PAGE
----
When Democrats lost their filibuster proof majority after the stunning election of Republican Scott Brown in early 2010 - an election that served as an early indicator of public opposition to the health care law that was taking shape - the President held a hastily arranged "bipartisan" summit to discuss ways in which Republicans could be part of the reform process. They talked, he listened, and then he ignored their suggestions. In the end, the White House and Congressional Democrats chose to rely on a procedural trick - the use of budget reconciliation - to pass the reform law. Reconciliation allowed the measure to avoid an expected GOP filibuster.

Though I support universal health care, the manner in which the bill was enacted was unacceptable. Additionally there are two major problems at the heart of the bill. The first is the individual mandate - a requirement that every American purchase health insurance. Senator Obama had rejected such a mandate when running for President, but then embraced it after the election. My real objection the mandate was the claim that the Constitution's "Commerce Clause" empowered Congress to compel a citizen to purchase a private good - health insurance. Contrary to the claims of many a partisan pundit, such a claim of power was unprecedented. Ultimately the Supreme Court rejected the commerce clause argument, but upheld the mandate as little more than a tax under a different name.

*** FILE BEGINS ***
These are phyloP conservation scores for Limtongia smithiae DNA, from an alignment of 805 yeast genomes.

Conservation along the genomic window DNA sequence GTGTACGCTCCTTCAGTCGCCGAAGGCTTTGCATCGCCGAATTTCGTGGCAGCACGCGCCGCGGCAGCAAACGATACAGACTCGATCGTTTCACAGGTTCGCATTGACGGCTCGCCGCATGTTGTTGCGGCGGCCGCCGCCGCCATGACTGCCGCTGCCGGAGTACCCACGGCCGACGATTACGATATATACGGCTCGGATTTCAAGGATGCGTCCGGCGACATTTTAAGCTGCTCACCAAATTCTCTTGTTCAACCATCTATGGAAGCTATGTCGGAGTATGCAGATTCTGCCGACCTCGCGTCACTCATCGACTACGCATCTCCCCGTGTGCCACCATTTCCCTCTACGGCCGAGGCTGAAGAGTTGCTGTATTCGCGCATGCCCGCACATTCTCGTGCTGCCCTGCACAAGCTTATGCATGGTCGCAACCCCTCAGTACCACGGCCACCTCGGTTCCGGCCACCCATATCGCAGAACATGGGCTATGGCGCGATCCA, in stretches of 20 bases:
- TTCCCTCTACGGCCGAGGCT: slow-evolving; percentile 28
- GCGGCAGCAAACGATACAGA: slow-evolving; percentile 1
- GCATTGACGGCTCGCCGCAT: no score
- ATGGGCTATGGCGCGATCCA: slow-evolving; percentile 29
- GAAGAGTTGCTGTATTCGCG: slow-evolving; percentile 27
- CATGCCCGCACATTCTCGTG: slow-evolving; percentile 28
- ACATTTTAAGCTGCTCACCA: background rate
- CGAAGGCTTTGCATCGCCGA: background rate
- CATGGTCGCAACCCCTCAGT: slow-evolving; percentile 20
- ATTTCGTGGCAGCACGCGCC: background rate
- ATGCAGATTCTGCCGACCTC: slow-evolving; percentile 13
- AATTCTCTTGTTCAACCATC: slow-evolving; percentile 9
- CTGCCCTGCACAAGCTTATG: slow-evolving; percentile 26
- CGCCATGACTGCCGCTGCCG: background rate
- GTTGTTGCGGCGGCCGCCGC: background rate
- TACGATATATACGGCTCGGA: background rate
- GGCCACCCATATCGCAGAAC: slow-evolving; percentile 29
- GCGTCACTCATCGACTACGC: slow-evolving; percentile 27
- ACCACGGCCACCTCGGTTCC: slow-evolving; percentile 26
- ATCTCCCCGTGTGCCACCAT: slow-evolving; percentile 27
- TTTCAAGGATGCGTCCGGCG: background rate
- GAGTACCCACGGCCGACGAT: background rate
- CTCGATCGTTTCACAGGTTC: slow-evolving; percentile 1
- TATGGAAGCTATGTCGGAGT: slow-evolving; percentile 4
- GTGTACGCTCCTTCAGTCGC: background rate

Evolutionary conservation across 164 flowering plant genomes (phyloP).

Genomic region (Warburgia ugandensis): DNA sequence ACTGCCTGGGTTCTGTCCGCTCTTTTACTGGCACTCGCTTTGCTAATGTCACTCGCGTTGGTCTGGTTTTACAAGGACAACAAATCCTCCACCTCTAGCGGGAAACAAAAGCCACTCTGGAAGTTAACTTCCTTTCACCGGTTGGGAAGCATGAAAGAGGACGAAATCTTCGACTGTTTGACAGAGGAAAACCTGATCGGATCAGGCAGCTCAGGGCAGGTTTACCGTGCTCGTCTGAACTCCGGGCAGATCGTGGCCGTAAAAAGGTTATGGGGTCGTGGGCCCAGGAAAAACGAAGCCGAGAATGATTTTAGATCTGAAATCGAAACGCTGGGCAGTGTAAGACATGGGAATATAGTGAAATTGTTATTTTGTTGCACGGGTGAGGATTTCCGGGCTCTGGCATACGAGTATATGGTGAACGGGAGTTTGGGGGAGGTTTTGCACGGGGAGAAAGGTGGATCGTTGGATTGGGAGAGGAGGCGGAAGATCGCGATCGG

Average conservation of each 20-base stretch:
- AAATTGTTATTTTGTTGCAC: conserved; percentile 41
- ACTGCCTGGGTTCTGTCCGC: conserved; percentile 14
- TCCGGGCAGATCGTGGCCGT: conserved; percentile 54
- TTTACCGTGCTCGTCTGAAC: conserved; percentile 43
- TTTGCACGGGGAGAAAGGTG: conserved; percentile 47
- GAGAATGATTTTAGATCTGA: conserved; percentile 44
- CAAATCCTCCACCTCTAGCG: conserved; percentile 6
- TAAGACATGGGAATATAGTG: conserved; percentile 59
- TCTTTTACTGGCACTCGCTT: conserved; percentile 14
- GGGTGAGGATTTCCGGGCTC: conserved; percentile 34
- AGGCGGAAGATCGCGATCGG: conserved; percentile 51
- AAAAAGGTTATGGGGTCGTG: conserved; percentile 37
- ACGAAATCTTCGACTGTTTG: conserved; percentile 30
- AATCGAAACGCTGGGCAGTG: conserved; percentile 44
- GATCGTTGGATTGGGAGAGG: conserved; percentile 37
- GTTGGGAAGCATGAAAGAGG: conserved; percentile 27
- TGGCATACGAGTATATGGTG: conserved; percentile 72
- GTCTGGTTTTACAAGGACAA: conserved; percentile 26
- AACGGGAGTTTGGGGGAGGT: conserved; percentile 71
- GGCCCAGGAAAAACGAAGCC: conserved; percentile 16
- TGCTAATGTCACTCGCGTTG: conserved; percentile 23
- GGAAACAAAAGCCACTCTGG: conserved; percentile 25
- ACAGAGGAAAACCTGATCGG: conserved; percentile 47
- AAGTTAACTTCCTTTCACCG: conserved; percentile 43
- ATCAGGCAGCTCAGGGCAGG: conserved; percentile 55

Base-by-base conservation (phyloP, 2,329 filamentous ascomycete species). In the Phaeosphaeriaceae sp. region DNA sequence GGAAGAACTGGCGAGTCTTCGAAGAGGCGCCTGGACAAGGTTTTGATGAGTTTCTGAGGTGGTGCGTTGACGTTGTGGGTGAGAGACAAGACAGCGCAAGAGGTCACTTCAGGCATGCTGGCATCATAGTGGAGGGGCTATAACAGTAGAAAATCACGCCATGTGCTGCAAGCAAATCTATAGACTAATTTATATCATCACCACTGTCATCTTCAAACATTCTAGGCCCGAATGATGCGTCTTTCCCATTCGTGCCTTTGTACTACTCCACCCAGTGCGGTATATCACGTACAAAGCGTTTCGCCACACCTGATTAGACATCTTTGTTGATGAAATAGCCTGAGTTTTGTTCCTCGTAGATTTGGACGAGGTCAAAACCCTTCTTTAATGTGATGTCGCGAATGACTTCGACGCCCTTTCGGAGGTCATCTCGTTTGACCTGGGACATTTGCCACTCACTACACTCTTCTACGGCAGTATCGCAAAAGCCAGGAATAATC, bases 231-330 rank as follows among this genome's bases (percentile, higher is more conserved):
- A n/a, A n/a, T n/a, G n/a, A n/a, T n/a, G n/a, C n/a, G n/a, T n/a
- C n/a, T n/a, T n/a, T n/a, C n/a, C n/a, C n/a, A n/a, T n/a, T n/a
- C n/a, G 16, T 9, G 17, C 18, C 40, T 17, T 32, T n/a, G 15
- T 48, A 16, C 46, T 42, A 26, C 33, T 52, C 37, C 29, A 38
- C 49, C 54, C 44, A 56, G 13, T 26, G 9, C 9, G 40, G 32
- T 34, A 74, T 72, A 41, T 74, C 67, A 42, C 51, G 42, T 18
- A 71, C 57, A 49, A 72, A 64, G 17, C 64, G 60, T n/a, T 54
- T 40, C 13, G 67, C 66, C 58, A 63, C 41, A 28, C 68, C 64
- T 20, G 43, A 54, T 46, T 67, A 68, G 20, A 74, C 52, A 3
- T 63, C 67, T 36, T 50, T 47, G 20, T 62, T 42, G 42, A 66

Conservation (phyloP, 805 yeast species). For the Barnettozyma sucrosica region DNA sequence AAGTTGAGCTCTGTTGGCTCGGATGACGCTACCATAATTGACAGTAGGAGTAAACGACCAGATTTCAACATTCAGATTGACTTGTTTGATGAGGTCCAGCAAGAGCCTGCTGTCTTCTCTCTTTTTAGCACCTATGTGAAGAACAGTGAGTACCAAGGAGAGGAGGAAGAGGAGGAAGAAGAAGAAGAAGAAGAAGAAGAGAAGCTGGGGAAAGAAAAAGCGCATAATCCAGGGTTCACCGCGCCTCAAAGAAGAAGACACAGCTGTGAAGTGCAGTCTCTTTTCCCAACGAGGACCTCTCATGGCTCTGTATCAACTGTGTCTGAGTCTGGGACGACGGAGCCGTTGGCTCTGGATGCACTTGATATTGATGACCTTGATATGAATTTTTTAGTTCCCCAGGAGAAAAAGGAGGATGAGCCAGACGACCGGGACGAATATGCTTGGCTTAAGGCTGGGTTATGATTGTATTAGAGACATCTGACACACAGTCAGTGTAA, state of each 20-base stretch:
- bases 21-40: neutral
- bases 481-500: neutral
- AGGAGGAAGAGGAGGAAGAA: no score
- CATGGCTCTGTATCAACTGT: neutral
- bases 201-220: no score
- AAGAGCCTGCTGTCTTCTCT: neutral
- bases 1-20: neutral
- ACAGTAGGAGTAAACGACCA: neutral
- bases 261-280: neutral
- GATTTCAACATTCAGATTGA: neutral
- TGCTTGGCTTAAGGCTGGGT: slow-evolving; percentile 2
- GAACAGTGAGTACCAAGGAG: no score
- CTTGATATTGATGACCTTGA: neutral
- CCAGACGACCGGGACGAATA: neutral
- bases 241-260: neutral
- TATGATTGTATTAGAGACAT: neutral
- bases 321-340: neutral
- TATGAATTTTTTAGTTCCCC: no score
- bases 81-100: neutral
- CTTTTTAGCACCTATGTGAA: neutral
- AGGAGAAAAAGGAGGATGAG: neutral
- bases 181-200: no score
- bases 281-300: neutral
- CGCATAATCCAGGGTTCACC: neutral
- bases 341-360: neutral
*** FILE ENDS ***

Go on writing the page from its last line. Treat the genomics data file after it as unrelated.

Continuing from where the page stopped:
The second problem with the legislation is its reliance on expanding Medicaid. The law expects to add 17 million people to the rolls of a program that is already breaking most state budgets and suffers from severe physician shortages. In many ways the Medicaid expansion is a cruel joke. It offers the promise of coverage, but many enrollees will still be unable to receive care.